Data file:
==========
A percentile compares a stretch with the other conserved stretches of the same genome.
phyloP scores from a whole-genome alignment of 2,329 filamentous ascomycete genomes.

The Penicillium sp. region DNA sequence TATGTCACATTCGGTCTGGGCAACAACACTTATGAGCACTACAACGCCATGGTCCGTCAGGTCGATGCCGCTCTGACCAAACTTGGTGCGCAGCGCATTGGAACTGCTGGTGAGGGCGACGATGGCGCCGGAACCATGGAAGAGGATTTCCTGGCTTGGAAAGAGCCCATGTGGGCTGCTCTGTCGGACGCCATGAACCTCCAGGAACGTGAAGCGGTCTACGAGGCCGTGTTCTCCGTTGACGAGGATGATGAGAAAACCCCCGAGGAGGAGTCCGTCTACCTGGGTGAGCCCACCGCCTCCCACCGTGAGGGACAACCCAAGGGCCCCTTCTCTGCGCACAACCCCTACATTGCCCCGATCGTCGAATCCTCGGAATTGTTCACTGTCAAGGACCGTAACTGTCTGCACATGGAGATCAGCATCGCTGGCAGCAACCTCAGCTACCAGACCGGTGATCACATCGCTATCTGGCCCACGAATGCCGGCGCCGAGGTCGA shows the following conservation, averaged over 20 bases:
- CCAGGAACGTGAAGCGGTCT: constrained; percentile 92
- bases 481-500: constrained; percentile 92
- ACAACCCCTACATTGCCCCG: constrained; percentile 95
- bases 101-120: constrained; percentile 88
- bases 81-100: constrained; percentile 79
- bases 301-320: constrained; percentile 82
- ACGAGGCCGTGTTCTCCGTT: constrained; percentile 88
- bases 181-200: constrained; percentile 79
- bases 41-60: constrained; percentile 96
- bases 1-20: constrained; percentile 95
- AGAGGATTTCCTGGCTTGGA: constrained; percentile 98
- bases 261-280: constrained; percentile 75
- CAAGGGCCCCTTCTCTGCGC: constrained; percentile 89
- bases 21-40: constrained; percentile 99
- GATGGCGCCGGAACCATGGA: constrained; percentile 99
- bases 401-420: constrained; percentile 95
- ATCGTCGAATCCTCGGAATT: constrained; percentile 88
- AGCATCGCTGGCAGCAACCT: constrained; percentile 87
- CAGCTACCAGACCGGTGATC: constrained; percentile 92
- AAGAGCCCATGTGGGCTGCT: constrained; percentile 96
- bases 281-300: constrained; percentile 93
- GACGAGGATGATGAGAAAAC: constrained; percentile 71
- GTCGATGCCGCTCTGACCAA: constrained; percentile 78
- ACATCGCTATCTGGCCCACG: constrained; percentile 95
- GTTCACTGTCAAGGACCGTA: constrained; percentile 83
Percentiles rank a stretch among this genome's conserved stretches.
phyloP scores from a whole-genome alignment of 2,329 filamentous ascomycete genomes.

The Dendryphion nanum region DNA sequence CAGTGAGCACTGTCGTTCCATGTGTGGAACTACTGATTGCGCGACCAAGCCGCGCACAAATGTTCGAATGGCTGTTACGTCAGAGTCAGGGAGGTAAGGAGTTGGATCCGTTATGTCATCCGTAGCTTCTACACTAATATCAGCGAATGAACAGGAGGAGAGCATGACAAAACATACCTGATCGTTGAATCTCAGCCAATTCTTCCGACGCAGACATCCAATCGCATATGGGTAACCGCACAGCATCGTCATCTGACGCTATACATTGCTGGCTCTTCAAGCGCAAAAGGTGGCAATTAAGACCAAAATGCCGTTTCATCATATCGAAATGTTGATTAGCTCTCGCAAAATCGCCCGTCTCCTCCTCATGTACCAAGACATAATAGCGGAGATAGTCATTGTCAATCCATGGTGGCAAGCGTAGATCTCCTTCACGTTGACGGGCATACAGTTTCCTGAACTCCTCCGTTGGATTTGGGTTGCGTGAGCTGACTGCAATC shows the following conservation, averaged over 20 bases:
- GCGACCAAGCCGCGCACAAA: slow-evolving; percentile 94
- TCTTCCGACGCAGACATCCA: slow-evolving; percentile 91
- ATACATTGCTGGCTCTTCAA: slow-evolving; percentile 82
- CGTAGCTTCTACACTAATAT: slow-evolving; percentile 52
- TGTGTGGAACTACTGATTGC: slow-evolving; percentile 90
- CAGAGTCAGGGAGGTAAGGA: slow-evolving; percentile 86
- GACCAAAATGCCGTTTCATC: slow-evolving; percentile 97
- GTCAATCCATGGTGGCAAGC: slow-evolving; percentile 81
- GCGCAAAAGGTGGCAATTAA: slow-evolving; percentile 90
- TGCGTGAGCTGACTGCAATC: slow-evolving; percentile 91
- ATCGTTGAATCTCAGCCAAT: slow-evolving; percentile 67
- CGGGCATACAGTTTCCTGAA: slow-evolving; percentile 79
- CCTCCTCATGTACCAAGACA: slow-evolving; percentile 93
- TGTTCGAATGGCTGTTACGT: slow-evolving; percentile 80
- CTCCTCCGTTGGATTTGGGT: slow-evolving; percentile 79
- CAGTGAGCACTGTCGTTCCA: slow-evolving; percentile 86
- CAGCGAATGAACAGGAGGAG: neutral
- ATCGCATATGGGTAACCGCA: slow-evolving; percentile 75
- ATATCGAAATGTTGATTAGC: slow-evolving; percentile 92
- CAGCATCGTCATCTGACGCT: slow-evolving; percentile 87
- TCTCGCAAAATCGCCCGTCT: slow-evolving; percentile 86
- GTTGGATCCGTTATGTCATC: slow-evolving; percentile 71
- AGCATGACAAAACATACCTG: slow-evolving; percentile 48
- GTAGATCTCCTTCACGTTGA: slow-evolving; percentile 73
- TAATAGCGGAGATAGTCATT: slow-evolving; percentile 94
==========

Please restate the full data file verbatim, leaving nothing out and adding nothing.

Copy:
A percentile compares a stretch with the other conserved stretches of the same genome.
phyloP scores from a whole-genome alignment of 2,329 filamentous ascomycete genomes.

The Penicillium sp. region DNA sequence TATGTCACATTCGGTCTGGGCAACAACACTTATGAGCACTACAACGCCATGGTCCGTCAGGTCGATGCCGCTCTGACCAAACTTGGTGCGCAGCGCATTGGAACTGCTGGTGAGGGCGACGATGGCGCCGGAACCATGGAAGAGGATTTCCTGGCTTGGAAAGAGCCCATGTGGGCTGCTCTGTCGGACGCCATGAACCTCCAGGAACGTGAAGCGGTCTACGAGGCCGTGTTCTCCGTTGACGAGGATGATGAGAAAACCCCCGAGGAGGAGTCCGTCTACCTGGGTGAGCCCACCGCCTCCCACCGTGAGGGACAACCCAAGGGCCCCTTCTCTGCGCACAACCCCTACATTGCCCCGATCGTCGAATCCTCGGAATTGTTCACTGTCAAGGACCGTAACTGTCTGCACATGGAGATCAGCATCGCTGGCAGCAACCTCAGCTACCAGACCGGTGATCACATCGCTATCTGGCCCACGAATGCCGGCGCCGAGGTCGA shows the following conservation, averaged over 20 bases:
- CCAGGAACGTGAAGCGGTCT: constrained; percentile 92
- bases 481-500: constrained; percentile 92
- ACAACCCCTACATTGCCCCG: constrained; percentile 95
- bases 101-120: constrained; percentile 88
- bases 81-100: constrained; percentile 79
- bases 301-320: constrained; percentile 82
- ACGAGGCCGTGTTCTCCGTT: constrained; percentile 88
- bases 181-200: constrained; percentile 79
- bases 41-60: constrained; percentile 96
- bases 1-20: constrained; percentile 95
- AGAGGATTTCCTGGCTTGGA: constrained; percentile 98
- bases 261-280: constrained; percentile 75
- CAAGGGCCCCTTCTCTGCGC: constrained; percentile 89
- bases 21-40: constrained; percentile 99
- GATGGCGCCGGAACCATGGA: constrained; percentile 99
- bases 401-420: constrained; percentile 95
- ATCGTCGAATCCTCGGAATT: constrained; percentile 88
- AGCATCGCTGGCAGCAACCT: constrained; percentile 87
- CAGCTACCAGACCGGTGATC: constrained; percentile 92
- AAGAGCCCATGTGGGCTGCT: constrained; percentile 96
- bases 281-300: constrained; percentile 93
- GACGAGGATGATGAGAAAAC: constrained; percentile 71
- GTCGATGCCGCTCTGACCAA: constrained; percentile 78
- ACATCGCTATCTGGCCCACG: constrained; percentile 95
- GTTCACTGTCAAGGACCGTA: constrained; percentile 83
Percentiles rank a stretch among this genome's conserved stretches.
phyloP scores from a whole-genome alignment of 2,329 filamentous ascomycete genomes.

The Dendryphion nanum region DNA sequence CAGTGAGCACTGTCGTTCCATGTGTGGAACTACTGATTGCGCGACCAAGCCGCGCACAAATGTTCGAATGGCTGTTACGTCAGAGTCAGGGAGGTAAGGAGTTGGATCCGTTATGTCATCCGTAGCTTCTACACTAATATCAGCGAATGAACAGGAGGAGAGCATGACAAAACATACCTGATCGTTGAATCTCAGCCAATTCTTCCGACGCAGACATCCAATCGCATATGGGTAACCGCACAGCATCGTCATCTGACGCTATACATTGCTGGCTCTTCAAGCGCAAAAGGTGGCAATTAAGACCAAAATGCCGTTTCATCATATCGAAATGTTGATTAGCTCTCGCAAAATCGCCCGTCTCCTCCTCATGTACCAAGACATAATAGCGGAGATAGTCATTGTCAATCCATGGTGGCAAGCGTAGATCTCCTTCACGTTGACGGGCATACAGTTTCCTGAACTCCTCCGTTGGATTTGGGTTGCGTGAGCTGACTGCAATC shows the following conservation, averaged over 20 bases:
- GCGACCAAGCCGCGCACAAA: slow-evolving; percentile 94
- TCTTCCGACGCAGACATCCA: slow-evolving; percentile 91
- ATACATTGCTGGCTCTTCAA: slow-evolving; percentile 82
- CGTAGCTTCTACACTAATAT: slow-evolving; percentile 52
- TGTGTGGAACTACTGATTGC: slow-evolving; percentile 90
- CAGAGTCAGGGAGGTAAGGA: slow-evolving; percentile 86
- GACCAAAATGCCGTTTCATC: slow-evolving; percentile 97
- GTCAATCCATGGTGGCAAGC: slow-evolving; percentile 81
- GCGCAAAAGGTGGCAATTAA: slow-evolving; percentile 90
- TGCGTGAGCTGACTGCAATC: slow-evolving; percentile 91
- ATCGTTGAATCTCAGCCAAT: slow-evolving; percentile 67
- CGGGCATACAGTTTCCTGAA: slow-evolving; percentile 79
- CCTCCTCATGTACCAAGACA: slow-evolving; percentile 93
- TGTTCGAATGGCTGTTACGT: slow-evolving; percentile 80
- CTCCTCCGTTGGATTTGGGT: slow-evolving; percentile 79
- CAGTGAGCACTGTCGTTCCA: slow-evolving; percentile 86
- CAGCGAATGAACAGGAGGAG: neutral
- ATCGCATATGGGTAACCGCA: slow-evolving; percentile 75
- ATATCGAAATGTTGATTAGC: slow-evolving; percentile 92
- CAGCATCGTCATCTGACGCT: slow-evolving; percentile 87
- TCTCGCAAAATCGCCCGTCT: slow-evolving; percentile 86
- GTTGGATCCGTTATGTCATC: slow-evolving; percentile 71
- AGCATGACAAAACATACCTG: slow-evolving; percentile 48
- GTAGATCTCCTTCACGTTGA: slow-evolving; percentile 73
- TAATAGCGGAGATAGTCATT: slow-evolving; percentile 94